OK, today's topic: guns but nothing new to say about it. The same old same old. Another graveyard filled, this one in Colorado, and always the same old same old.
The early line as always was, it's too soon after the event to talk about what might be an appropriate response. That "too soon" always magically flips over at some point to become "too late." Then everybody forgets about it till the next event.
And in the interval between too soon and too late, the media distract from the pertinent question of what to do about it by running around saying that what everyone involved in the matter wants to know is why. Au contraire. Not everyone wants to know why. Nobody wants to know why. There is no why. The why is how idiot pundits amuse themselves and free advertising for quack shrinks.
There might be one why worth asking here. Why does this have to keep happening? Why do we do nothing as a people, as a nation, to keep it from happening again and again? Why do we pretend that the same old same old (too early, too late, why) is an adequate response and not an unconscionable moral evasion? (I know, I know that's three whys, not one.)
As long as the matter is left in charge of bought-and-paid-for politicians, the only response you're going to get is on the order of the FEMA response to Katrina. Lame, in other words. There's not going to be any debate on the gun problem. There's not going to be any real attempt at defining the gun problem. There's only going to be nonsense.
The prevailing same old same old will continue to be that there's not a gun problem. There's no elephant in the parlor. And the next psycho clown with orange hair can proceed with every confidence that he can perk right along toward his wacko scheme's fulfillment.
Even when one of their own is targeted, the bought-and-paid-fors will give the ambulatory remains a big round of applause, but you don't have to wonder for long whose side they're really on. They'll pat Gabby on what's left of her head, then go and cash the check from Wayne.
Even when it's their own kahuna, peerless leader, sainted even, when he gets in the crosshairs and winds up rassling copper-jacketed Mr. Grim, the paralyzing ambivalence obtains, sets the narrative on auto-blah blah blah blah blah, and the implicated gat stays on the market, the bought stay bought (maybe with a little supplementary encouragement), and America hunkers down, turns up its collar against the cold inevitability of what and where and who next.
That time the ruint head they patted belonged to one Jim Brady, and they actually humored him briefly, but then too the same old same old resumed, too soon, too late, and why, setting the stage for the gun-slain little girls stacked like cordwood outside the Jonesboro schoolhouse.
Here's something I wonder about. If the 9/11 terrists hadn't been furriners — if they'd been regular old home-grown dues-paying members of the Cold Dead Hand, don't you just know that the aftermath argument of the bought-and-paid–fors would have been the too-soon, too-late, and why rigamarole, followed by this from hq: "Well, the Founding Fathers obviously looked with approval on using boxcutters to jack flying machines and crash them into large buildings, with considerable 'collateral damage,' or else they wouldn't have implied it so strongly in the Second Amendment."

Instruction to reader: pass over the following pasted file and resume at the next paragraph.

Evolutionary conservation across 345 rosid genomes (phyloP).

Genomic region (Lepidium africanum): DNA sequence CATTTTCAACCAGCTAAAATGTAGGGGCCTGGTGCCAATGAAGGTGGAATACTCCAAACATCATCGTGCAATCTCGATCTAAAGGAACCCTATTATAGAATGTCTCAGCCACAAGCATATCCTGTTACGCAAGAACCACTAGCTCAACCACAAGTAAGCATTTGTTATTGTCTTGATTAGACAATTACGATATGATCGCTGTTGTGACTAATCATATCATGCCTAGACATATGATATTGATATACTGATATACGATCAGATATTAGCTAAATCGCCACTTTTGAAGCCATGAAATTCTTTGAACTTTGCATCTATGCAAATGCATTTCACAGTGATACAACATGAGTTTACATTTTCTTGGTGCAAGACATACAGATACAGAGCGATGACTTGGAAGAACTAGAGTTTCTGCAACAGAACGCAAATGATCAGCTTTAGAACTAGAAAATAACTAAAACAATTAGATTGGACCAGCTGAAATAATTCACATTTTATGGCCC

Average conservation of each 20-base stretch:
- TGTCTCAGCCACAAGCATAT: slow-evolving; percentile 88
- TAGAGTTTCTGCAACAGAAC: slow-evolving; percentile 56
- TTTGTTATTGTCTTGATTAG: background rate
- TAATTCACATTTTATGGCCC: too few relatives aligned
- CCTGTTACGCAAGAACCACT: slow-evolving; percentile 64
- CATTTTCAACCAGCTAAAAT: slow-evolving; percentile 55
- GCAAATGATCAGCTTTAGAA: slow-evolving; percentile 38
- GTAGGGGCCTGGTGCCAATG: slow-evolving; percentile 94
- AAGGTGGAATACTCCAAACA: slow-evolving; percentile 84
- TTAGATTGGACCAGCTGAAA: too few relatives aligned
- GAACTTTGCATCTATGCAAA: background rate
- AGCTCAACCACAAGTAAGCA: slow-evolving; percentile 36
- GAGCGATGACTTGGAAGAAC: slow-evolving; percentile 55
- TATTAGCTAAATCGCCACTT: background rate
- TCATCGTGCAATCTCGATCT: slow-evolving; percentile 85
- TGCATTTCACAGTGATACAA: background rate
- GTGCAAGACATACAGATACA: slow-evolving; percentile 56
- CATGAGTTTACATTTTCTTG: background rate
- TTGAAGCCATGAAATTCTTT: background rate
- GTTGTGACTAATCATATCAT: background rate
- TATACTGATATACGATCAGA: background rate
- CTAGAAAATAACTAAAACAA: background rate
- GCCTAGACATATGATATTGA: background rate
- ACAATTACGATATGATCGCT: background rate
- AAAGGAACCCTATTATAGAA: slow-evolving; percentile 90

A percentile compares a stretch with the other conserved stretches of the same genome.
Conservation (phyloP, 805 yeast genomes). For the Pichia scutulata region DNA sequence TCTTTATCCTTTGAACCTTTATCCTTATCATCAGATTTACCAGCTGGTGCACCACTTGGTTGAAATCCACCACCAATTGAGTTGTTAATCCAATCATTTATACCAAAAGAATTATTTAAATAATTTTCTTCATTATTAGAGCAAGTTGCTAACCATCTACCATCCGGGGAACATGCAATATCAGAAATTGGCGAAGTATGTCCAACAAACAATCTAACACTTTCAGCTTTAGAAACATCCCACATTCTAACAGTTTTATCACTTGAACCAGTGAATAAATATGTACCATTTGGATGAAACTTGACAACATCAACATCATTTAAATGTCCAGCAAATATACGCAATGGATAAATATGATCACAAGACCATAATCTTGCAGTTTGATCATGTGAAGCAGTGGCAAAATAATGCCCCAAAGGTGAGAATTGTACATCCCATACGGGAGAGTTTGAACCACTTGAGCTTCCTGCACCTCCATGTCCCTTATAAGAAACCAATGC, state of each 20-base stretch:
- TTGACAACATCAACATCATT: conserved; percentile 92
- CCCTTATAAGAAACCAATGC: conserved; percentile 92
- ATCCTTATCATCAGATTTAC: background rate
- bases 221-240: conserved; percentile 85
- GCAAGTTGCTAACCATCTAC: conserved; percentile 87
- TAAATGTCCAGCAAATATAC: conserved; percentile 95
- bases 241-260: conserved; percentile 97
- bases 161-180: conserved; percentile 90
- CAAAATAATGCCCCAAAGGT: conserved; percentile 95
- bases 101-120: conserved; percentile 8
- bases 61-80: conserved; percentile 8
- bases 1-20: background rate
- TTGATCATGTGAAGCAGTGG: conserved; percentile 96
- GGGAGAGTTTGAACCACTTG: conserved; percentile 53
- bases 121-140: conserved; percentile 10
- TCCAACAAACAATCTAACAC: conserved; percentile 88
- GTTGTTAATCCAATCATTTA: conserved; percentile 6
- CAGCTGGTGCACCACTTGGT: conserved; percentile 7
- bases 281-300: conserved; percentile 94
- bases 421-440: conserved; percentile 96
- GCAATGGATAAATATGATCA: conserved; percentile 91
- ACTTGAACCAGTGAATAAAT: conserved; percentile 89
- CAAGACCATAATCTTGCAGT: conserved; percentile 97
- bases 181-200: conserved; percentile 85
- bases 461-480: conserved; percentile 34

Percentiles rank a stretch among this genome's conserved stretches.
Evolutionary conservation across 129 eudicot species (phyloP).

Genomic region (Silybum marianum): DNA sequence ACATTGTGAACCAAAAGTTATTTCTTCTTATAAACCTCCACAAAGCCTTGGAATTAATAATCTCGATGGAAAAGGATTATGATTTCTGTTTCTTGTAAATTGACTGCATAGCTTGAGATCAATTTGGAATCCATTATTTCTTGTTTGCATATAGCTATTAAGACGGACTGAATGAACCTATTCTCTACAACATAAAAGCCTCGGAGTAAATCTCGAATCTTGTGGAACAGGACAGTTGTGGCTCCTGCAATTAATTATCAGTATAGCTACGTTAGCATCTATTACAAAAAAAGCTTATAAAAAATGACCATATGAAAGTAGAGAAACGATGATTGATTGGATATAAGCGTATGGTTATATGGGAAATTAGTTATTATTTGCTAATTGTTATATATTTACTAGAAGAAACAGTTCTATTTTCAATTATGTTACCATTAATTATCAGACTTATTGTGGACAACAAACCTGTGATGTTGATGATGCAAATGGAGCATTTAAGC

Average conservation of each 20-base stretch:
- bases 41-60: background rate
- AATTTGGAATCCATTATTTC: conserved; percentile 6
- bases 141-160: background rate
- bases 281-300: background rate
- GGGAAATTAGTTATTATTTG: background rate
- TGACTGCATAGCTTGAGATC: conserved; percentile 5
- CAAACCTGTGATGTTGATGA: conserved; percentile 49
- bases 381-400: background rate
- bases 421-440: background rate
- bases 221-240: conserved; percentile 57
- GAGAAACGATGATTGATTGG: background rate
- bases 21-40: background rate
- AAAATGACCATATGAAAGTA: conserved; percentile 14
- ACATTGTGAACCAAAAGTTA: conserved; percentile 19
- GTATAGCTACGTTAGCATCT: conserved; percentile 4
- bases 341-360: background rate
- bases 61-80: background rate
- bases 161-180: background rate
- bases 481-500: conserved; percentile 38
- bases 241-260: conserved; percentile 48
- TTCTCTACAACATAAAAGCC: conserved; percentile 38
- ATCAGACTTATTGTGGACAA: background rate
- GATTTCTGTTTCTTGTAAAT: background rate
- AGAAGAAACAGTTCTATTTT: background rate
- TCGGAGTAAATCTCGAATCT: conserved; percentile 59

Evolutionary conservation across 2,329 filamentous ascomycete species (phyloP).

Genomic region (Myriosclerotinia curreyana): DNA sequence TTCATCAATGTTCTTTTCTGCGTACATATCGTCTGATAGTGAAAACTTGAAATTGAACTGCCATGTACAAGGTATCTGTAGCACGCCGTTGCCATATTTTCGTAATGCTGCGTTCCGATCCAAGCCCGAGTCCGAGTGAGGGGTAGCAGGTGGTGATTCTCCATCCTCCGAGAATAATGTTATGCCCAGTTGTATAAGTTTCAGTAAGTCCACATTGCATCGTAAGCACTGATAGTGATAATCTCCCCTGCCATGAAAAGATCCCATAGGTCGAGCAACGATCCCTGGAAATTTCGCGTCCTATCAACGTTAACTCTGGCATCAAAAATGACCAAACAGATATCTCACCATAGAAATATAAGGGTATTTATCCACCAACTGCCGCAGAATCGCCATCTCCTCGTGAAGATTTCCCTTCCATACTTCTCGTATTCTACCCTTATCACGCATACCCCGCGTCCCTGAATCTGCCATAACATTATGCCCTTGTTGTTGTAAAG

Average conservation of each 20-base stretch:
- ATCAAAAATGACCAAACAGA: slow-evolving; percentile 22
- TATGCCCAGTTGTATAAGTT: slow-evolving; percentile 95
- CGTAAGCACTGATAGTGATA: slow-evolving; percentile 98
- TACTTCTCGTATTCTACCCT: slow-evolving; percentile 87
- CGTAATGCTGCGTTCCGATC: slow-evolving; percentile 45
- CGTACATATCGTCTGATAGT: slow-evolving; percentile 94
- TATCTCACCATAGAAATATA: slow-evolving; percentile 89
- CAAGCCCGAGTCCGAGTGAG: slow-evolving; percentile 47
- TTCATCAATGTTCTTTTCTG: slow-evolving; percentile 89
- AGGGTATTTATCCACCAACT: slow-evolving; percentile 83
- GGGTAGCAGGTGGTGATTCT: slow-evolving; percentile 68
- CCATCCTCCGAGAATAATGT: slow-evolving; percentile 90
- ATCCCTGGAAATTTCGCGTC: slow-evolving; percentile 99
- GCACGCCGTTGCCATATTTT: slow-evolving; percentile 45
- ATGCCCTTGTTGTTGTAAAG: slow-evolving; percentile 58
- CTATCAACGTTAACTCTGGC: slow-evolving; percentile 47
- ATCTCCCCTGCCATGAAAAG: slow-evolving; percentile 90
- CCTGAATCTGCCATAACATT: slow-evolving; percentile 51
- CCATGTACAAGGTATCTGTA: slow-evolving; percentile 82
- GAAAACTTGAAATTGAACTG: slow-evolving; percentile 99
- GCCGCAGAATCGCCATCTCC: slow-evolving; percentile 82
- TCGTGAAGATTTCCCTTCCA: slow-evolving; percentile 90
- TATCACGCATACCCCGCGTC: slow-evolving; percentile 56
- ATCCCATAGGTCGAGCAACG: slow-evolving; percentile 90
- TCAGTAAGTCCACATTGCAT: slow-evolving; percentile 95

I'm thinking the best hope for meaningful action on the gun problem might lie with the Supreme Court. If it can rule that a corporation is a person — and it did rule that — then it would be no great stretch for it to rule that a gun is a person.
I've known lots of guns that had considerable more personality than a lot of the corporations I've known. At 13, I had a Red Ryder BB gun that was about a thousand times more personable than Exxon. And I'm guessing that every gun I've ever owned had more of recognizable personhood about it than a human fetus a couple of seconds after conception.
That would suggest, according to Supreme Court logic, that guns have more constitutional personhood than, say, discount merchandising superstores; that they're more nearly human, and therefore more nearly qualified to vote — in consideration of which fact, who among us would be surprised to learn that Congressman Griffin has been off somewhere caging guns that have been adjudged to have Democratic leanings or ethnocentric sympathies?
If a gun is a person, then it's firing off a round of ammo could and probably should be construed as that ersatz but constitutionally umbrellaed "person's" speech. The First Amendment guarantees free speech for guns, Walmart, and natural-born American citizens. The free exercise of religion would extend to guns also, so they wouldn't have to wait for some bloviator packer to take them into church. The freedom to peaceably assemble might not liberate them completely, however, from Some Assembly Required.
Justice Scalia indicated over the weekend that he has further observations to make in this area. Don't know about you but I can hardly wait.